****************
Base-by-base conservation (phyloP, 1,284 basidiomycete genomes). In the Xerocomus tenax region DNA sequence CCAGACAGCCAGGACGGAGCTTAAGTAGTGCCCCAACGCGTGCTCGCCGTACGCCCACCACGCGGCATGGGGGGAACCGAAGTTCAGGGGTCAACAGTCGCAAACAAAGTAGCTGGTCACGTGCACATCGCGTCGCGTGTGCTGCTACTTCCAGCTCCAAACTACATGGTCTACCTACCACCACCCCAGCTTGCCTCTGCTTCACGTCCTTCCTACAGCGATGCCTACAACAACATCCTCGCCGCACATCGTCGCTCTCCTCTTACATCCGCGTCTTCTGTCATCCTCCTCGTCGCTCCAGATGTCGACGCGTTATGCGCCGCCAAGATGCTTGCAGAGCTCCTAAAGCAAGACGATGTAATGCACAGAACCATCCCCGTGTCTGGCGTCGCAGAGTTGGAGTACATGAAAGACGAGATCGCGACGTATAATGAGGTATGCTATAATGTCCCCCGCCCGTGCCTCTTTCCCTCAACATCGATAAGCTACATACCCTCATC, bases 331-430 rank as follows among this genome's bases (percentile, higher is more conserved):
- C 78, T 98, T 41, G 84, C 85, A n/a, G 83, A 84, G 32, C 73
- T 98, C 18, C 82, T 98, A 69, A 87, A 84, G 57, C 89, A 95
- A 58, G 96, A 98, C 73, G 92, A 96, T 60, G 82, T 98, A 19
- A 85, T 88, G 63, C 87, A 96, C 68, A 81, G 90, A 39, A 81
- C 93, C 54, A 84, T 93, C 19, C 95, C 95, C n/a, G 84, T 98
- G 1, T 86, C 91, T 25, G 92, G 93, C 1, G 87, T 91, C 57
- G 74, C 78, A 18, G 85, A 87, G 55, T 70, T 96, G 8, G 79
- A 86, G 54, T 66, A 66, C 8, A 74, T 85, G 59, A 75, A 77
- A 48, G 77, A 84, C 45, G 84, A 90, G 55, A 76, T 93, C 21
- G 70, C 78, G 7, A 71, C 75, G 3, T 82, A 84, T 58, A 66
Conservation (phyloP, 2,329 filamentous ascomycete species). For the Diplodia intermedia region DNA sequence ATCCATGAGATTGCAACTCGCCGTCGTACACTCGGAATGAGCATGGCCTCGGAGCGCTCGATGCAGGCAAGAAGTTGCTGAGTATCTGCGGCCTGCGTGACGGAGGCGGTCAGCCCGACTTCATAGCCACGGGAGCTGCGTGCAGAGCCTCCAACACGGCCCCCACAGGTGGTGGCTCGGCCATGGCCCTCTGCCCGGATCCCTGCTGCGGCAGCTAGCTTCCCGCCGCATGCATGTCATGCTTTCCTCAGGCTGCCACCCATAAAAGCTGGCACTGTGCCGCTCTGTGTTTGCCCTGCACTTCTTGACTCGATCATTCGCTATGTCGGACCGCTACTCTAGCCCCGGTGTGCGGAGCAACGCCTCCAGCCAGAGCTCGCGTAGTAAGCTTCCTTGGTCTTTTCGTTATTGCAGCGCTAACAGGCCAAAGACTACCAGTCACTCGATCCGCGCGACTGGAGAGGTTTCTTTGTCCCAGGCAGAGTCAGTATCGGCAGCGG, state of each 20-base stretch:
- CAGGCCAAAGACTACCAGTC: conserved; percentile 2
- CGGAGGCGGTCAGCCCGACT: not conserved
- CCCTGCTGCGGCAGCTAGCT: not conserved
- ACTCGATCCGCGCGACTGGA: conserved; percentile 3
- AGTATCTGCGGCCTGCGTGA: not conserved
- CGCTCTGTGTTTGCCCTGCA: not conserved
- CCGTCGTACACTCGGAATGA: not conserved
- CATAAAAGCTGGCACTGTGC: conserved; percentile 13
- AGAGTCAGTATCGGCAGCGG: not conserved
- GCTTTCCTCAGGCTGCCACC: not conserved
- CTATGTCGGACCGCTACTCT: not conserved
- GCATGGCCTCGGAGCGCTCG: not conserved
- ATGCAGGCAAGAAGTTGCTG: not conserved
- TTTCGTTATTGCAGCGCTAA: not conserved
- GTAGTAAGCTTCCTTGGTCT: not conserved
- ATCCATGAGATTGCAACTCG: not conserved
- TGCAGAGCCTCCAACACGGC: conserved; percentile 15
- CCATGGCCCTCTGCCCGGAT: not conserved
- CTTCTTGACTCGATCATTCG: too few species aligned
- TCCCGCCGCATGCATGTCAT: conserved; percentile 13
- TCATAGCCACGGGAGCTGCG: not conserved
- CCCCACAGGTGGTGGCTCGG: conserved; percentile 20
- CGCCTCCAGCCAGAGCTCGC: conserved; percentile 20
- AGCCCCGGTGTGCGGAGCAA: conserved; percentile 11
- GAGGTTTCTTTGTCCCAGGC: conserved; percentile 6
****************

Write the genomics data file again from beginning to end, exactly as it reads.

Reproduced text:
Base-by-base conservation (phyloP, 1,284 basidiomycete genomes). In the Xerocomus tenax region DNA sequence CCAGACAGCCAGGACGGAGCTTAAGTAGTGCCCCAACGCGTGCTCGCCGTACGCCCACCACGCGGCATGGGGGGAACCGAAGTTCAGGGGTCAACAGTCGCAAACAAAGTAGCTGGTCACGTGCACATCGCGTCGCGTGTGCTGCTACTTCCAGCTCCAAACTACATGGTCTACCTACCACCACCCCAGCTTGCCTCTGCTTCACGTCCTTCCTACAGCGATGCCTACAACAACATCCTCGCCGCACATCGTCGCTCTCCTCTTACATCCGCGTCTTCTGTCATCCTCCTCGTCGCTCCAGATGTCGACGCGTTATGCGCCGCCAAGATGCTTGCAGAGCTCCTAAAGCAAGACGATGTAATGCACAGAACCATCCCCGTGTCTGGCGTCGCAGAGTTGGAGTACATGAAAGACGAGATCGCGACGTATAATGAGGTATGCTATAATGTCCCCCGCCCGTGCCTCTTTCCCTCAACATCGATAAGCTACATACCCTCATC, bases 331-430 rank as follows among this genome's bases (percentile, higher is more conserved):
- C 78, T 98, T 41, G 84, C 85, A n/a, G 83, A 84, G 32, C 73
- T 98, C 18, C 82, T 98, A 69, A 87, A 84, G 57, C 89, A 95
- A 58, G 96, A 98, C 73, G 92, A 96, T 60, G 82, T 98, A 19
- A 85, T 88, G 63, C 87, A 96, C 68, A 81, G 90, A 39, A 81
- C 93, C 54, A 84, T 93, C 19, C 95, C 95, C n/a, G 84, T 98
- G 1, T 86, C 91, T 25, G 92, G 93, C 1, G 87, T 91, C 57
- G 74, C 78, A 18, G 85, A 87, G 55, T 70, T 96, G 8, G 79
- A 86, G 54, T 66, A 66, C 8, A 74, T 85, G 59, A 75, A 77
- A 48, G 77, A 84, C 45, G 84, A 90, G 55, A 76, T 93, C 21
- G 70, C 78, G 7, A 71, C 75, G 3, T 82, A 84, T 58, A 66
Conservation (phyloP, 2,329 filamentous ascomycete species). For the Diplodia intermedia region DNA sequence ATCCATGAGATTGCAACTCGCCGTCGTACACTCGGAATGAGCATGGCCTCGGAGCGCTCGATGCAGGCAAGAAGTTGCTGAGTATCTGCGGCCTGCGTGACGGAGGCGGTCAGCCCGACTTCATAGCCACGGGAGCTGCGTGCAGAGCCTCCAACACGGCCCCCACAGGTGGTGGCTCGGCCATGGCCCTCTGCCCGGATCCCTGCTGCGGCAGCTAGCTTCCCGCCGCATGCATGTCATGCTTTCCTCAGGCTGCCACCCATAAAAGCTGGCACTGTGCCGCTCTGTGTTTGCCCTGCACTTCTTGACTCGATCATTCGCTATGTCGGACCGCTACTCTAGCCCCGGTGTGCGGAGCAACGCCTCCAGCCAGAGCTCGCGTAGTAAGCTTCCTTGGTCTTTTCGTTATTGCAGCGCTAACAGGCCAAAGACTACCAGTCACTCGATCCGCGCGACTGGAGAGGTTTCTTTGTCCCAGGCAGAGTCAGTATCGGCAGCGG, state of each 20-base stretch:
- CAGGCCAAAGACTACCAGTC: conserved; percentile 2
- CGGAGGCGGTCAGCCCGACT: not conserved
- CCCTGCTGCGGCAGCTAGCT: not conserved
- ACTCGATCCGCGCGACTGGA: conserved; percentile 3
- AGTATCTGCGGCCTGCGTGA: not conserved
- CGCTCTGTGTTTGCCCTGCA: not conserved
- CCGTCGTACACTCGGAATGA: not conserved
- CATAAAAGCTGGCACTGTGC: conserved; percentile 13
- AGAGTCAGTATCGGCAGCGG: not conserved
- GCTTTCCTCAGGCTGCCACC: not conserved
- CTATGTCGGACCGCTACTCT: not conserved
- GCATGGCCTCGGAGCGCTCG: not conserved
- ATGCAGGCAAGAAGTTGCTG: not conserved
- TTTCGTTATTGCAGCGCTAA: not conserved
- GTAGTAAGCTTCCTTGGTCT: not conserved
- ATCCATGAGATTGCAACTCG: not conserved
- TGCAGAGCCTCCAACACGGC: conserved; percentile 15
- CCATGGCCCTCTGCCCGGAT: not conserved
- CTTCTTGACTCGATCATTCG: too few species aligned
- TCCCGCCGCATGCATGTCAT: conserved; percentile 13
- TCATAGCCACGGGAGCTGCG: not conserved
- CCCCACAGGTGGTGGCTCGG: conserved; percentile 20
- CGCCTCCAGCCAGAGCTCGC: conserved; percentile 20
- AGCCCCGGTGTGCGGAGCAA: conserved; percentile 11
- GAGGTTTCTTTGTCCCAGGC: conserved; percentile 6